Uri Avnery: Sea-to-River (Israel) or River-to-Sea (Palestine)

The language of Israelis and

The sea and the river, and the unintended consequences of rhetoric

Graphics by Don Nash at Skulzwerks
Graphics by Don Nash at Skulzwerks

, from the Jordan to the sea, belongs to us!” declared leader last week at the huge victory rally in .

“Eretz , from the sea to the Jordan, belongs to us!” declare right-wing Israelis on every occasion.

The two statements seem to be the same, with only the name of the country changed.

But if you read them again carefully, there is a slight difference. The direction.

From the sea to the river, from the river to the sea.

Therein lies much more significance than meets the eye. It shows how the speaker sees himself – coming from the East or from the West.

Indigenous versus bridgehead mentality

When one says “from the river to the sea”, one sees oneself as belonging to the extensive region known to Westerners as the “”, a vital part of the Asian continent. The term “” is, itself, a patronizing expression with colonial undertones – it suggests that the area has no independent standing. It exists only in relation to a far-away world centre – Berlin? London? Washington?

When one says “from the sea to the river”, one sees oneself as coming from the West and living as a bridgehead of the West, facing a foreign, and probably hostile, continent.

In its long recorded history, going back many thousands of years, this country – whether Canaan, Palestine or – has seen many waves of invaders who came to settle here.

Most of these waves came from the hinterland. Canaanites, Hebrews, Arabs and many others came from the East. They settled here, mingled with the existing population and were soon absorbed, creating new mixtures and establishing natural relations with the neighboring countries. They fought wars, made peace, prospered, suffered in times of drought.

The ancient Israelite kingdoms (not the mythical ones of Saul, David and but the real historical ones of Ahab and his successors) were a natural part of this environment, as witnessed by contemporary and other documents.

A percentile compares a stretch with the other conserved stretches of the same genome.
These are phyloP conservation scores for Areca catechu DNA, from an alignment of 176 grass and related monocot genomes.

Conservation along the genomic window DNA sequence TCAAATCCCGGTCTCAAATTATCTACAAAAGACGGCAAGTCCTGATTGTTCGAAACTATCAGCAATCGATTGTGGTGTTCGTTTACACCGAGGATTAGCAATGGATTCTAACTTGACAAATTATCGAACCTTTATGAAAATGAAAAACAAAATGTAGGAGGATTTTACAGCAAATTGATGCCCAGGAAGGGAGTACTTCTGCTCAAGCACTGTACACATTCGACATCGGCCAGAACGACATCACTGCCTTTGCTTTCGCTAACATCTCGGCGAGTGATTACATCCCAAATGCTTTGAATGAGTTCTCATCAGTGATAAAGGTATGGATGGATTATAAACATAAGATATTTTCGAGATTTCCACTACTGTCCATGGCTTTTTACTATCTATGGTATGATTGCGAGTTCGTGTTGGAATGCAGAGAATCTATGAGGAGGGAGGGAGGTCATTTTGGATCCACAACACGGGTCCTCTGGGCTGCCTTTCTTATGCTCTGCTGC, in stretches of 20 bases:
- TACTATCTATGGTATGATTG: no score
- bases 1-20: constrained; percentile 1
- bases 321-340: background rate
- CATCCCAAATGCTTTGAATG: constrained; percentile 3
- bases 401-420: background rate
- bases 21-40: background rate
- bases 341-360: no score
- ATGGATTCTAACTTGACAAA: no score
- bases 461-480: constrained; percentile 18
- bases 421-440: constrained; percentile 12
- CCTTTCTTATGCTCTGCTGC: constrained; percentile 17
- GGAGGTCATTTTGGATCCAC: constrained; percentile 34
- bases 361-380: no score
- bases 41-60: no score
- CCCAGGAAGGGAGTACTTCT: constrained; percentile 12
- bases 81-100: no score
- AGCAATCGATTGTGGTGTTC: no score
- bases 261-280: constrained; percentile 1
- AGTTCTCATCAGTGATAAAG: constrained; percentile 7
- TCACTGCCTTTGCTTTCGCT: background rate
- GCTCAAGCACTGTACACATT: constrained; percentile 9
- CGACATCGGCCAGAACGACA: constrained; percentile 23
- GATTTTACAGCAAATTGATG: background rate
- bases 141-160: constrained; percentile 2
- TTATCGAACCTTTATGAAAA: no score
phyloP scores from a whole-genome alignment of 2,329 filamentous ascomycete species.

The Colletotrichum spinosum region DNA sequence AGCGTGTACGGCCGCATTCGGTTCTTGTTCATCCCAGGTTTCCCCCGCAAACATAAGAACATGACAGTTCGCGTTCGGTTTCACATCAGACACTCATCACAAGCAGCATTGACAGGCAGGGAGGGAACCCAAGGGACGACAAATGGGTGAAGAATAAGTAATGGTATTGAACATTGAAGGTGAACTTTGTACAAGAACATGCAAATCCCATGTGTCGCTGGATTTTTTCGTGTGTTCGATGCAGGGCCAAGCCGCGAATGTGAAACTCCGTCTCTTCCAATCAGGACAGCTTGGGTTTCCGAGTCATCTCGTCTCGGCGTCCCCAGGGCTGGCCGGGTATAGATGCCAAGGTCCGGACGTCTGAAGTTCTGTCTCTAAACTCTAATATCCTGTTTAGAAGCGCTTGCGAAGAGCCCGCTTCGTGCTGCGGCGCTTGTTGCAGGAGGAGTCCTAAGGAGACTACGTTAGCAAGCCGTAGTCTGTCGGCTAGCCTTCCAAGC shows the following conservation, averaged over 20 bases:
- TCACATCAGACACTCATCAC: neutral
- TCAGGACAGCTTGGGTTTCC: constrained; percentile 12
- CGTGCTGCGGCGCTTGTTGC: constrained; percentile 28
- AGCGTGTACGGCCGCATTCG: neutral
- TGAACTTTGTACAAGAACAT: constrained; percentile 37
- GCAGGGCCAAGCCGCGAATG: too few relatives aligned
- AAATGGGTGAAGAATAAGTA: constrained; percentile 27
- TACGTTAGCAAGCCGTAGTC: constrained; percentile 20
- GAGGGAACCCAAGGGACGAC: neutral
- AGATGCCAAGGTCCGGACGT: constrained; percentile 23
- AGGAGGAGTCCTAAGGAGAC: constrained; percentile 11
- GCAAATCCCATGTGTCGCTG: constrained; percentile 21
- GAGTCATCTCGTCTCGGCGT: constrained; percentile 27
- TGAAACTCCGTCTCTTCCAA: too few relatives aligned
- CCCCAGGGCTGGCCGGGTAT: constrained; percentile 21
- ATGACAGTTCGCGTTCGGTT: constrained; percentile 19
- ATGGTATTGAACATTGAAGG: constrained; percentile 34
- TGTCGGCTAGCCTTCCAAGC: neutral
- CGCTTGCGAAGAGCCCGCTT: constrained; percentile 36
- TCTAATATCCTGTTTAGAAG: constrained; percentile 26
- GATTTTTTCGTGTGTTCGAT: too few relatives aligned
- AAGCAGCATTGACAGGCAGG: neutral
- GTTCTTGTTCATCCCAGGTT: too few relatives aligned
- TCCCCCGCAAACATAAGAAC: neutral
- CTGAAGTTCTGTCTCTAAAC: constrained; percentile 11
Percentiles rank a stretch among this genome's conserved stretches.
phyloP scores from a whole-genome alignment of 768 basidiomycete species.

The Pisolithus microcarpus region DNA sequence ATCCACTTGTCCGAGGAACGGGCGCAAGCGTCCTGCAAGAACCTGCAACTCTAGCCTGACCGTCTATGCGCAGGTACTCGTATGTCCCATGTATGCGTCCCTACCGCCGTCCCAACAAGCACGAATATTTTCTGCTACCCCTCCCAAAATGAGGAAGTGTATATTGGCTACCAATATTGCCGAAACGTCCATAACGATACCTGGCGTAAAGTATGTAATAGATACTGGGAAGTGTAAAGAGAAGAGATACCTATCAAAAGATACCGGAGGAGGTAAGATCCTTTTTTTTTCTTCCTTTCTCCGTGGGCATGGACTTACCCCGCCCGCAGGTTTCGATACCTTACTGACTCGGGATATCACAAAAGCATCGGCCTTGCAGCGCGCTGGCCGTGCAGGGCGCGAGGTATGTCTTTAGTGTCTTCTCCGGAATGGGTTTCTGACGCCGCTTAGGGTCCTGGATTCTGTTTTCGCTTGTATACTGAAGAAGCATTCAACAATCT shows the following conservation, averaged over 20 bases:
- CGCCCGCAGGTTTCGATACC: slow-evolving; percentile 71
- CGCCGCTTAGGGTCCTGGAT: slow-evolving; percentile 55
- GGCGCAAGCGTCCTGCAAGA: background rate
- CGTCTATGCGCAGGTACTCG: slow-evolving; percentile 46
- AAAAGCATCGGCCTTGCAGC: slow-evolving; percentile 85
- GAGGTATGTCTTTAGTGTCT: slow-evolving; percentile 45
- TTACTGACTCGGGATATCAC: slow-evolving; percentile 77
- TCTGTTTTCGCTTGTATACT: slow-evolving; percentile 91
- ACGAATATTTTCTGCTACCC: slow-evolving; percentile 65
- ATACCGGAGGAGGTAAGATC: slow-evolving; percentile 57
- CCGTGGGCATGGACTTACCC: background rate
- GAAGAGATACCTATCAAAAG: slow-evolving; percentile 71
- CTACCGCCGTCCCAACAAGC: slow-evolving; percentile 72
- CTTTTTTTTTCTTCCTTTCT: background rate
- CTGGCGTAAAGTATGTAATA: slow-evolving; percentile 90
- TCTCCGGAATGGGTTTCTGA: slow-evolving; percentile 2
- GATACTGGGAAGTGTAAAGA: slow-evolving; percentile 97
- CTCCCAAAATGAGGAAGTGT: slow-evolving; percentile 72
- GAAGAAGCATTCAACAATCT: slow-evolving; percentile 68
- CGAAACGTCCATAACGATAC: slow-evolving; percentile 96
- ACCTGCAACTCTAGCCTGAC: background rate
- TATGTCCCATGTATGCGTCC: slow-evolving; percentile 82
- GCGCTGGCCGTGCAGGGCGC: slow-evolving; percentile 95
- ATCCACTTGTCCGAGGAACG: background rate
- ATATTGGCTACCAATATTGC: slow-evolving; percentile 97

So were the Arab invaders of the 7th century. They settled among the locals. These very slowly converted from Christianity and Judaism to Islam, adopted the Arabic language and became “Arabs”, much as the Canaanites before them had become “Israelites”.

Quite different was the way of those invaders who came from the West.

There were three waves: the Philistines in antiquity, the Crusaders in the Middle Ages and the Zionists in modern times.

Coming from the West (even if, like the first Crusaders, overland), the invader sees the vast enemy continent before him. He clings to the shore, establishes a bridgehead and advances to enlarge it. Significantly, no “Western” invader ever established borders – they advanced or retreated as their forces and circumstances decreed.

This historical picture applies, of course, only to those invaders who came and settled in the country. It does not concern the invading empires which just wanted to control the area. They came from all directions and moved on – Hittites and Egyptians, Assyrians and Babylonians, Persians and Greeks, Romans and Byzantines, Arabs and Mongols, Turks and British. (The Mongols came here after destroying Iraq, and were beaten decisively by the Muslim general Baybars, heir of Saladin, in one of the most decisive battles in history.)

Eastern Empires usually continued through Egypt to the West, turning North Africa into a Semitic sphere. Western Empires continued to the East, towards India.

Tutmosis, Cyrus, Alexander, Caesar, and many others came and passed on – but none of them left a lasting mark on the country.

The Zionists’ colonial mindset

Like their predecessors coming from the West, the Zionists had a bridgehead mentality from the start, and have it to this day.

Indeed, they had it even before the Zionist movement was officially founded. In his canonical book, Der Judenstaat, Theodor Herzl, the visionary whose picture hangs in the plenum hall, wrote that the future state would form a part of the “wall against Asia”. It would serve as a “forward position of the culture against the ”.